Tax: At the end of your vesting period, you have the option of taking one-third of your accumulated corpus as a tax-free amount. With the balance two-thirds, you need to buy an annuity scheme from the insurance company that would pay you a regular pension. Alternately, you can use your entire accumulated corpus for buying an annuity.

Taxation may be an issue, going forward, though. Until now, premiums paid towards pension plans were allowed to be deducted under section 80 C, for computation of tax. So if you were in the 30 per cent tax bracket, you could have saved up to Rs 30,000 in outflows.

The proposed new tax code, as it stands now, does not mention premiums paid to ULPPs for tax deduction purposes. Pending clarity on this issue and the possibility of a tighter charges regime imposed on insurance companies, you must consider investments in these products and choose a scheme that suits your risk profile — pure equity or hybrid equity. You have the option to switch to debt based schemes closer to your vesting date so that your accumulated corpus is preserved.

There is a high probability that betting on equity, you would make money, especially over such long-time frames as 15-25 years.


By far, the simplest of retirement products are the public provident fund (PPF) and the employee provident fund, EPF. A PPF account can be opened with post offices or select national banks such as SBI. It has a 15-year lock-in, with an option to increase it by two blocks of five years each, which effectively means a 25-year horizon. Recently, the ceiling for annual investment in this product has been raised from Rs 70,000 to Rs 1 lakh.

The interest rate has also been increased from 8 per cent to 8.6 per cent.

But if you can invest Rs 8,333 every month for a period of 15 years, you will end up with Rs 30 lakh and if you choose to continue for a further 10 years, you would accumulate as much as Rs 88 lakh. You can also open accounts in the name of your spouse as well as children.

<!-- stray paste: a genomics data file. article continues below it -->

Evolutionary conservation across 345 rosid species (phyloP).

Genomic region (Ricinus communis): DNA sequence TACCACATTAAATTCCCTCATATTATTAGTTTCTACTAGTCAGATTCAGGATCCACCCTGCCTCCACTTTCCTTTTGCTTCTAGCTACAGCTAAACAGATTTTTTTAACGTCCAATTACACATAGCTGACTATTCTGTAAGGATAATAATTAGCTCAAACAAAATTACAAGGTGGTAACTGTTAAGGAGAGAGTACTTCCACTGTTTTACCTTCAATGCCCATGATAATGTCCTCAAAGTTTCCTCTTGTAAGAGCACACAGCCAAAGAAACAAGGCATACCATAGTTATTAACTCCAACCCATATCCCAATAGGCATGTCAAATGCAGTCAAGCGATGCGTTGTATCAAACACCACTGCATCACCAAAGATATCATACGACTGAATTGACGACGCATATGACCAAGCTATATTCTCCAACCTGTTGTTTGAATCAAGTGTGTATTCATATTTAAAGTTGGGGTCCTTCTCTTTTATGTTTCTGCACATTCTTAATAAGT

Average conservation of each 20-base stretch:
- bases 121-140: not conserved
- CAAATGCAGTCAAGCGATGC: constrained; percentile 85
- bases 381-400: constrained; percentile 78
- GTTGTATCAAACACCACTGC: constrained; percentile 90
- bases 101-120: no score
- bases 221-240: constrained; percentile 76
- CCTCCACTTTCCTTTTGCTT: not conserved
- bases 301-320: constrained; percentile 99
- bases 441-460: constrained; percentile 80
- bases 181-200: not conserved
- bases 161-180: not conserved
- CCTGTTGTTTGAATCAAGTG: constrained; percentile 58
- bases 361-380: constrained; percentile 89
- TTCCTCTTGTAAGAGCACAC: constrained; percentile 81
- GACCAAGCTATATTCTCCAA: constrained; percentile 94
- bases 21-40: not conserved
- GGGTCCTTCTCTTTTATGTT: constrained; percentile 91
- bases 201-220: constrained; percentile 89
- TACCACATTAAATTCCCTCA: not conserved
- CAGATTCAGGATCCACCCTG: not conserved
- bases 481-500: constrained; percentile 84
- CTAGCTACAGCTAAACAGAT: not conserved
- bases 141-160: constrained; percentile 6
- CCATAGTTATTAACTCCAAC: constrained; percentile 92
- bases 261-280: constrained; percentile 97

Tax: The clincher as far as investments in PPF are concerned is that it allows you deduction for tax purposes, the interest accumulated as well as the final amount, all are exempt from any tax. So if you add up any investments made in the name of your spouse or children, it could make a sizable corpus.

The EPF or the employee provident fund is the default retirement product for most, given that monthly deductions are made from the salary earned. Right now, 12 per cent of your basic pay goes to the EPF kitty, with your employer contributing an equal sum. Here again, the rates keep varying — the rate in recent years has been 8.5 per cent with the last couple of years seeing 9 per cent rate of interest.

If, currently, your basic pay is Rs 10,000, you will be able to accumulate as much as Rs 59 lakh in 30 years' time, even if your salary grows by 5 per cent annually.

So, by a combination of PPF and EPF itself, you can accumulate over Rs 1 crore quite comfortably. It is another point altogether as to whether that would be enough for a retired life 30 years from now. It must be noted, however, that the rates in EPF and PPF can be reset periodically by the government, even downwards, if necessary.

There is a perception that the yields in government securities with 10-year maturities may have peaked at current levels and if the interest rate cycle starts to go down, rates on these schemes too may be set lower.

Despite these facts, PPF and EPF must form a key part of your retirement kitty, given the tax incentives as well as near risk-free profile.

For any shortfall, you must look to invest largely in ULPPs or the NPS so that you get market linked returns.